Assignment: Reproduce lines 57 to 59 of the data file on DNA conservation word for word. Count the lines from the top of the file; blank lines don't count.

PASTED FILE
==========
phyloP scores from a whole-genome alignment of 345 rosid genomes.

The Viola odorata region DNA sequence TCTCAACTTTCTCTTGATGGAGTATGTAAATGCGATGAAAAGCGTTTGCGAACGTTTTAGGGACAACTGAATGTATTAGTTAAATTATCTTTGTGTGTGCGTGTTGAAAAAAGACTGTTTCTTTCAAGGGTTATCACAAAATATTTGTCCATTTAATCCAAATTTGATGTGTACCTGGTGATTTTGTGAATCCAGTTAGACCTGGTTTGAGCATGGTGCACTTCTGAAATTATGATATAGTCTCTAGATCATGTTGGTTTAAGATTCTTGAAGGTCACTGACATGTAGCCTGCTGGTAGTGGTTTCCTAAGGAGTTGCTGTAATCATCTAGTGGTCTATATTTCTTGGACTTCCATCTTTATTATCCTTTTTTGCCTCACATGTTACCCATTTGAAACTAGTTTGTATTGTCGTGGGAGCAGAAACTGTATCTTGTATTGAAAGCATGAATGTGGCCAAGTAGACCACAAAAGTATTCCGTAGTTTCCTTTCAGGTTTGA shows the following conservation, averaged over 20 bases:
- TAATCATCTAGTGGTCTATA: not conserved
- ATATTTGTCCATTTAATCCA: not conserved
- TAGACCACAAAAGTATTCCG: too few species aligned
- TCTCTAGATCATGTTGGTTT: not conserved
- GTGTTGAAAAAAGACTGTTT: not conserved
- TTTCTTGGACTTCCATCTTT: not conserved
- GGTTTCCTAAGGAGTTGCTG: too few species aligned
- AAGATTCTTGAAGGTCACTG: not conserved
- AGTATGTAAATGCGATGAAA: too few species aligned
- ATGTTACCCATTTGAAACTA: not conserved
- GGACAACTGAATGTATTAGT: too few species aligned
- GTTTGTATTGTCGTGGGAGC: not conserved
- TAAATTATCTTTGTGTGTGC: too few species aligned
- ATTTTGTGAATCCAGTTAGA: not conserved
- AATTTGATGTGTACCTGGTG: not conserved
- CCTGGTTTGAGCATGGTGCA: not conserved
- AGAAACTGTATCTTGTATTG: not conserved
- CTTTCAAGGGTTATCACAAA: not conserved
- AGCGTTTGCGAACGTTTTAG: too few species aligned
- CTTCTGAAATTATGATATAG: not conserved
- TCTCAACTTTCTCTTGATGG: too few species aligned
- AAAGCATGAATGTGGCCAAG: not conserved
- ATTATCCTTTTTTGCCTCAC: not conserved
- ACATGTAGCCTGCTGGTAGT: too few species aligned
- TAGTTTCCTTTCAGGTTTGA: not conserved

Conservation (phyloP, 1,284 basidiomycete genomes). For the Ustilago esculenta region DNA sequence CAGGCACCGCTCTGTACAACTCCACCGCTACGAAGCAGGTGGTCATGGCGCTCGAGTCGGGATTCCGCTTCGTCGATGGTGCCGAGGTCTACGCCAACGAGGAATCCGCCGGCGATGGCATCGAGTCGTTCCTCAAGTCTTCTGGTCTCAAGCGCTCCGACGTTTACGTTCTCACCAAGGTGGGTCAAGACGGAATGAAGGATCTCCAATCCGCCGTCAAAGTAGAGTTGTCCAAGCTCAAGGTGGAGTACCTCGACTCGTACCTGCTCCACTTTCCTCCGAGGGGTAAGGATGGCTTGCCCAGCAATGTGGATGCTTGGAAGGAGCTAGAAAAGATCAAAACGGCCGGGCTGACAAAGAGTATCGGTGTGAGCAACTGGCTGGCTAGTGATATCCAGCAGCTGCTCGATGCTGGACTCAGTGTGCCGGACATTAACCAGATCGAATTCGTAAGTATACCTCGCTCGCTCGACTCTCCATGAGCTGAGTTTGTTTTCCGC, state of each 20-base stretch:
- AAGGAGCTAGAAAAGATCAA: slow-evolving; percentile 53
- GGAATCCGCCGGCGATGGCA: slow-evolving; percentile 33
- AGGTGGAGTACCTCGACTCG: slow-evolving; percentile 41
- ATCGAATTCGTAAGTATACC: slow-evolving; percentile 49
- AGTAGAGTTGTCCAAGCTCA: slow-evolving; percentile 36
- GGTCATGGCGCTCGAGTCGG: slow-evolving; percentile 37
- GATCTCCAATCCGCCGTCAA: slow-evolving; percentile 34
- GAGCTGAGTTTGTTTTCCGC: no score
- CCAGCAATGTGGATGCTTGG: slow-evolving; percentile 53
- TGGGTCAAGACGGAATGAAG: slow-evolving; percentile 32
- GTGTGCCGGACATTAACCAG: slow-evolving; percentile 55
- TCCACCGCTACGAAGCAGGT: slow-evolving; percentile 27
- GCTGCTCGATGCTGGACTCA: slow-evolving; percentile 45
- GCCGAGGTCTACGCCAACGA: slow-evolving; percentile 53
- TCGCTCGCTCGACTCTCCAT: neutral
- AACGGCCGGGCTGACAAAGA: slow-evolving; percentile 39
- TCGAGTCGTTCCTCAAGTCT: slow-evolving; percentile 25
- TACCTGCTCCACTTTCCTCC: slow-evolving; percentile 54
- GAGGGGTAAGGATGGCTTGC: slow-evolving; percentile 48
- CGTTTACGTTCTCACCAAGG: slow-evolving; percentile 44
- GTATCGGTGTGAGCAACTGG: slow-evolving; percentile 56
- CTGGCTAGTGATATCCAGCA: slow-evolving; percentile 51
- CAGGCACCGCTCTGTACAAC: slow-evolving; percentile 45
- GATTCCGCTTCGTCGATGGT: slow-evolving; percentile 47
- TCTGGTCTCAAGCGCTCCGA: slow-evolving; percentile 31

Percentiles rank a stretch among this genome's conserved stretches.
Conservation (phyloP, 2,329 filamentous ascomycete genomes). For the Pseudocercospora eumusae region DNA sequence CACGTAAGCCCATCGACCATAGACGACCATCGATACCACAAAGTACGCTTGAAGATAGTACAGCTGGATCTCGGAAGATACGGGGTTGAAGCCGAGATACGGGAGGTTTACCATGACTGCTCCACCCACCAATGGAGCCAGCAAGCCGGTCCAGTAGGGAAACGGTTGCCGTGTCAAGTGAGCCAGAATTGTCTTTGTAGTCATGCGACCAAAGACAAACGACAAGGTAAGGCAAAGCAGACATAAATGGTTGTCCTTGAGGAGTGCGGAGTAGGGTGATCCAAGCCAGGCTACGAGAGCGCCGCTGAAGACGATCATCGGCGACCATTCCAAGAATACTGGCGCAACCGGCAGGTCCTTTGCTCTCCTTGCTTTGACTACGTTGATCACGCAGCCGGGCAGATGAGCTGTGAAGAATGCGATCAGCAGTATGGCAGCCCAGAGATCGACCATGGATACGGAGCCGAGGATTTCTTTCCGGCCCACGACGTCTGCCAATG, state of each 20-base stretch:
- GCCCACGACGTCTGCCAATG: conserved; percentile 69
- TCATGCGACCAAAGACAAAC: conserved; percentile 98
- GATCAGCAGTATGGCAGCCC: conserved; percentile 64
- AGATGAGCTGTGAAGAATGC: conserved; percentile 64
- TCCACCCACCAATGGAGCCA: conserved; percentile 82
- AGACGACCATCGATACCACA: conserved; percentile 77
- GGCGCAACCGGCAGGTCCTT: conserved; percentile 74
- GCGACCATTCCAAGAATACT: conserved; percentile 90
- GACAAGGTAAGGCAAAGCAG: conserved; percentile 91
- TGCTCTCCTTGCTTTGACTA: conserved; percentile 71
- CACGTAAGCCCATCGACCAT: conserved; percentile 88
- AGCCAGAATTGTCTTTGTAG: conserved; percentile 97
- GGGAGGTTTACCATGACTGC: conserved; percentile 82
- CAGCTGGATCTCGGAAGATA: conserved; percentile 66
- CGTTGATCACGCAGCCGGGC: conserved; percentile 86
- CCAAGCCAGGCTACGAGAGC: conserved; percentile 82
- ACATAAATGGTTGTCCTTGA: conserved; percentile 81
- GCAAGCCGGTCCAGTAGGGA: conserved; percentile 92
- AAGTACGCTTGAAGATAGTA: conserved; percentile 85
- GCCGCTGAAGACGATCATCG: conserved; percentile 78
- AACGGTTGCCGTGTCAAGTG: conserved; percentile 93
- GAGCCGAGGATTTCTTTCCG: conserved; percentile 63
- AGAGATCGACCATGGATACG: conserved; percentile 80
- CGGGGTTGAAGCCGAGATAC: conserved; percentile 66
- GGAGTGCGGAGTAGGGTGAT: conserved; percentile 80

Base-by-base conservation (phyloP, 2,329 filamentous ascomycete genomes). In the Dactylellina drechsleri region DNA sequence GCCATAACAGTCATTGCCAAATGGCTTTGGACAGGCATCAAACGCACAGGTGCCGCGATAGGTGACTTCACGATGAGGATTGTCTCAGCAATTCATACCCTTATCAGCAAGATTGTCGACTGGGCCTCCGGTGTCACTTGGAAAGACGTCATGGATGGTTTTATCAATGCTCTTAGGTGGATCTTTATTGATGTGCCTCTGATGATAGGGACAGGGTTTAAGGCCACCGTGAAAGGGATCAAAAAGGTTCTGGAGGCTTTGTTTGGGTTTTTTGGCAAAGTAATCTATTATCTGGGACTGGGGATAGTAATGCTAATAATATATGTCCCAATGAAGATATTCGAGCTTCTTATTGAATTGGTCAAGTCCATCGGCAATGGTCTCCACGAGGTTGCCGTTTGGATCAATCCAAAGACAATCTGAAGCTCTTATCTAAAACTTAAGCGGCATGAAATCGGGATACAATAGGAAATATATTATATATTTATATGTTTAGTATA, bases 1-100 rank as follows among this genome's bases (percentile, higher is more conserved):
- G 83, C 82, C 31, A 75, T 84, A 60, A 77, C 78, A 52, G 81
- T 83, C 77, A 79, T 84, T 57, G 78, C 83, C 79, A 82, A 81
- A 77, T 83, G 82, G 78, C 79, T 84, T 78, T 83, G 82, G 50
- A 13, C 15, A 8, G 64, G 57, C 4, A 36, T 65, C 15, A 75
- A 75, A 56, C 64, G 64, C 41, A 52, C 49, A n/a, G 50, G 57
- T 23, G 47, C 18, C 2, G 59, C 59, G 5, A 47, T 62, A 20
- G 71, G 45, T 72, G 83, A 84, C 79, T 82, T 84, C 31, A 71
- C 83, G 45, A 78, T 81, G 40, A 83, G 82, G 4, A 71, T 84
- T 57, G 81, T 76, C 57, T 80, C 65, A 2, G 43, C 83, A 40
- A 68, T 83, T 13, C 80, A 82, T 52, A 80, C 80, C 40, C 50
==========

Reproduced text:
- TCATGCGACCAAAGACAAAC: conserved; percentile 98
- GATCAGCAGTATGGCAGCCC: conserved; percentile 64
- AGATGAGCTGTGAAGAATGC: conserved; percentile 64